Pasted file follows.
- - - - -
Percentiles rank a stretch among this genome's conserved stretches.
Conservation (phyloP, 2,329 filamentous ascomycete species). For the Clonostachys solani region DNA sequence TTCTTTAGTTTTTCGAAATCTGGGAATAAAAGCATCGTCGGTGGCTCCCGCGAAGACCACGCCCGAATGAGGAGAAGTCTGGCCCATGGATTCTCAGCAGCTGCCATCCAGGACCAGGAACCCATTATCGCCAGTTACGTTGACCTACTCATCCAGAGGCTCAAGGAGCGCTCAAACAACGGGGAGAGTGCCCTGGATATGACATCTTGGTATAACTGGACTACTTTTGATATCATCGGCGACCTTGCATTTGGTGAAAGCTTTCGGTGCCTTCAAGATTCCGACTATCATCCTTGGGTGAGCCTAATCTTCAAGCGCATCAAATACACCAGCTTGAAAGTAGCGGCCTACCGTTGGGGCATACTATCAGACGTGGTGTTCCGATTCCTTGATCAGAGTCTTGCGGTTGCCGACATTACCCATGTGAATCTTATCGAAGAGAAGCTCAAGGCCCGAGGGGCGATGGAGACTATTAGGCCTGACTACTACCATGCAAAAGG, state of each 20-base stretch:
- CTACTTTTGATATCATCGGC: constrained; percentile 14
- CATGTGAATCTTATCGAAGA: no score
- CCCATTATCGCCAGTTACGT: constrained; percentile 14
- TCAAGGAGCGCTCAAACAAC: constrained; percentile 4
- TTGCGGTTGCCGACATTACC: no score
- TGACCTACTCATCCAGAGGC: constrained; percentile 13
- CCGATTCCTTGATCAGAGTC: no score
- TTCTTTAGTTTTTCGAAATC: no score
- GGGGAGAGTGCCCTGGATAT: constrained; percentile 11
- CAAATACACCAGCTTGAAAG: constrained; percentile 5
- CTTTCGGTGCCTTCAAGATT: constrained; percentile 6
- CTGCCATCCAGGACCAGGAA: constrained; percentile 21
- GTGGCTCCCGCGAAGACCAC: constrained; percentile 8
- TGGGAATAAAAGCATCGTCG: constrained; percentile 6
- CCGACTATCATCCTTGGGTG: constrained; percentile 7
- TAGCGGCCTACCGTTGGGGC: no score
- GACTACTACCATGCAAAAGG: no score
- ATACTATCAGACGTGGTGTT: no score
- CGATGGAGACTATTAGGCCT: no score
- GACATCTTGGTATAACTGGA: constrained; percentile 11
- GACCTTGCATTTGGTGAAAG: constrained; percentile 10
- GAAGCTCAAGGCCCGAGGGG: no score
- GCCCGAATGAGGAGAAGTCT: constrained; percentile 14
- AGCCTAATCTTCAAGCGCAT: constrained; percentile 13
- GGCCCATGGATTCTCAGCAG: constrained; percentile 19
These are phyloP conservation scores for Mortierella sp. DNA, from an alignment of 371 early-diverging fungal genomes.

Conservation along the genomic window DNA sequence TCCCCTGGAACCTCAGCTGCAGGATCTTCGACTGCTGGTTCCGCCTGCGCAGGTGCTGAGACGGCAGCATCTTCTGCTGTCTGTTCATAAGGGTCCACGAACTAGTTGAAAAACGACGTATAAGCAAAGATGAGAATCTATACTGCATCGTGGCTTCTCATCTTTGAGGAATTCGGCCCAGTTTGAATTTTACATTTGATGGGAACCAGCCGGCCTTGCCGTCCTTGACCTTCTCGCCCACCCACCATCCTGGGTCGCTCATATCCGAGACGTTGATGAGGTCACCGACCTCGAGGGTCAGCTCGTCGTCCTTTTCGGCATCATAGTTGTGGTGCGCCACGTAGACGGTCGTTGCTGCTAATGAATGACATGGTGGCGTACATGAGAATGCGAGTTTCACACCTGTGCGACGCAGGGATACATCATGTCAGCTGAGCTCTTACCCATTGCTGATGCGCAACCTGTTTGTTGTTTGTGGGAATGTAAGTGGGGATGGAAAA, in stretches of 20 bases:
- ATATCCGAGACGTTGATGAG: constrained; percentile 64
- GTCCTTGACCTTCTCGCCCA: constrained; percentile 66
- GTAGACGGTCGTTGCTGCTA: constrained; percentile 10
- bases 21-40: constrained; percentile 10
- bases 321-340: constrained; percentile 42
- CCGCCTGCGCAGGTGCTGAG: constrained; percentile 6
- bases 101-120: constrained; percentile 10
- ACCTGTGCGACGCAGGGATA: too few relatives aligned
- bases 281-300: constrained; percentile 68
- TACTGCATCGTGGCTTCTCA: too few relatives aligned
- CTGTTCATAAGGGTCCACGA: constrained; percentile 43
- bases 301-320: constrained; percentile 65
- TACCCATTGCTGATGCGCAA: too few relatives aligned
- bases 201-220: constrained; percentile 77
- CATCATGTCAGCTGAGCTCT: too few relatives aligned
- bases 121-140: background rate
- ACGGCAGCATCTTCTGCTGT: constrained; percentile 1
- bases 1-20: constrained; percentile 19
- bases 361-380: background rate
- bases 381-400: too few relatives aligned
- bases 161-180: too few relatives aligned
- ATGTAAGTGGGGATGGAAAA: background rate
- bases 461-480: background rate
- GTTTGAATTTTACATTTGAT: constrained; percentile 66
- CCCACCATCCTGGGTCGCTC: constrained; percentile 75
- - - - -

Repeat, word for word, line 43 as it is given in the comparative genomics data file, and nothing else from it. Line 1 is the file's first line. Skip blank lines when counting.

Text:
- bases 201-220: constrained; percentile 77